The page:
On Test – Paramo’s Quito Jacket


Paramo’s Quito Jacket – good for walking and cycling

PARAMO certainly has a strong following amongst Scotland’s walkers and the company’s clothing range is designed to be functional, rugged, dependable and well priced, although for some it may be a little short on cosmetics.

But perhaps that’s no bad thing, and while the style-police may gripe and grimace at the sack-like cut there is little doubt in my mind that no fabric on the market works as effectively as Paramo’s Nikwax Alology Light.

You won’t get wet while wearing this jacket, and you won’t suffer from condensation either. Unlike most waterproof fabrics, Nikwax Alology really does draw moisture away from the skin and delivers it to the outside where it simply evaporates. No matter how hard you work while wearing this jacket, it’s highly unlikely you’ll experience any condensation at all. That means you won’t get chilled, you will stay drier for longer and you will remain comfortable.

And that’s a huge bonus if you’re on a bike. I’ve worn a variety of waterproof jackets on the bike in the past couple of years and most of them suffer from condensation forming on the inside. When you hit a big descent and the rushing wind cools you down, that condensation can really chill you. Wearing a jacket that is both waterproof and breathable is a big bonus.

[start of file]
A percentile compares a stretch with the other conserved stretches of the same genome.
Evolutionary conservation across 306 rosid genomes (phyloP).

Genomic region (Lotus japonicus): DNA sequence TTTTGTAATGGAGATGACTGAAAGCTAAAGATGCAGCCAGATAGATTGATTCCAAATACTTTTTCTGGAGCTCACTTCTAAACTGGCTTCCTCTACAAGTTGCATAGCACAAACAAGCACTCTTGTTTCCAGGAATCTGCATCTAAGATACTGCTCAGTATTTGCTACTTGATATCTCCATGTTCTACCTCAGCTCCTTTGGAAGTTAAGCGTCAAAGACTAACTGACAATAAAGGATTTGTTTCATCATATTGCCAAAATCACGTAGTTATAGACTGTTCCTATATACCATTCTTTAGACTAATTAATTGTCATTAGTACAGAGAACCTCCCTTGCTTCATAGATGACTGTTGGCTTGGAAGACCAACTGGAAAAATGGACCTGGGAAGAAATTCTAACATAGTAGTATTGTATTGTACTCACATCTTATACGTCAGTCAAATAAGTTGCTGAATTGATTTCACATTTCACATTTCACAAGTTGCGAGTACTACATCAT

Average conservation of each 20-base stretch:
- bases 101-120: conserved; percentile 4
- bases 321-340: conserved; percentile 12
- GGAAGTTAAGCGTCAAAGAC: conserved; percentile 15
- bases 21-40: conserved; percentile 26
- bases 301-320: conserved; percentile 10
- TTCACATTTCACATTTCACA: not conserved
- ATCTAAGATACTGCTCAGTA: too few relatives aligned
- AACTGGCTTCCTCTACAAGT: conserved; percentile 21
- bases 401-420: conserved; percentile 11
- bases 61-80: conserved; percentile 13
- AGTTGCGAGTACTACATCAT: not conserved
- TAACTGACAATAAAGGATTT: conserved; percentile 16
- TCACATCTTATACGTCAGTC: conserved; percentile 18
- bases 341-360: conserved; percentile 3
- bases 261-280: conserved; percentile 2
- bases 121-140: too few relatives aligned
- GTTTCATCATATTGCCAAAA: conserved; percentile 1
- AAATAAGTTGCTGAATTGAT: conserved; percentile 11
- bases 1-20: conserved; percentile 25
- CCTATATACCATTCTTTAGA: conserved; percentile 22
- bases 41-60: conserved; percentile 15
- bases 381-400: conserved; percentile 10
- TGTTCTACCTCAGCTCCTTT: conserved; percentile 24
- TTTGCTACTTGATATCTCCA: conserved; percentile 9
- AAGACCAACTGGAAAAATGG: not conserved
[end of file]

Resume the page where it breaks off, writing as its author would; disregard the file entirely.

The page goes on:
The Quito Jacket is a genuine multi-function jacket. I’ve been using it as a walking jacket this past winter and on wet days I’ve also worn it as a cycling jacket, in which it excels. The long tail, longer arms and reflective strips are all good cycling features, although I wouldn’t necessarily want a hood on a cycling jacket. I would also have appreciated some kind of pocket in the tail.

My biggest gripe about Paramo jackets has always been about the weight of the garments, but the Quito is Paramo’s lightest to date, weighing in at a tad under 500gms. That’s very respectable, especially when you consider the Quito could be used as a full-on winter jacket, with its wired hood, volume adjuster, full length zip with inner storm flaps, underarm ventilation zips and four pockets.

I’m not too fussy about the handwarmer pockets which are accessed through the ventilation zips, but all-in-all I think this is one of the best jackets Paramo has made to date. I think I’ll be using it a lot of bike touring this spring. It costs about £200, depending where you buy it.


2 thoughts on “On Test – Paramo’s Quito Jacket

  1. I suppose weight does put some folk off….but I find it rather comforting in bad weather. Paramo won me over a life time ago for its durability and practicality and I for one hope they never go down the brand name ‘cosmetic’ route. You want your gear to work and be durable, look nice too but not just for the sake of style!

  2. I’ve always been curious about Paramo and its obvious qualities, but I’ve always thought it a bit un-stylish (arrest me now, Fashion Police). I think one of doubts has been the the multi-layers and fear of being too hot/uncomfortable.
    I’m currently up to date with my gear; just browsing for a while but I’ll make sure I have a peep at Paramo.

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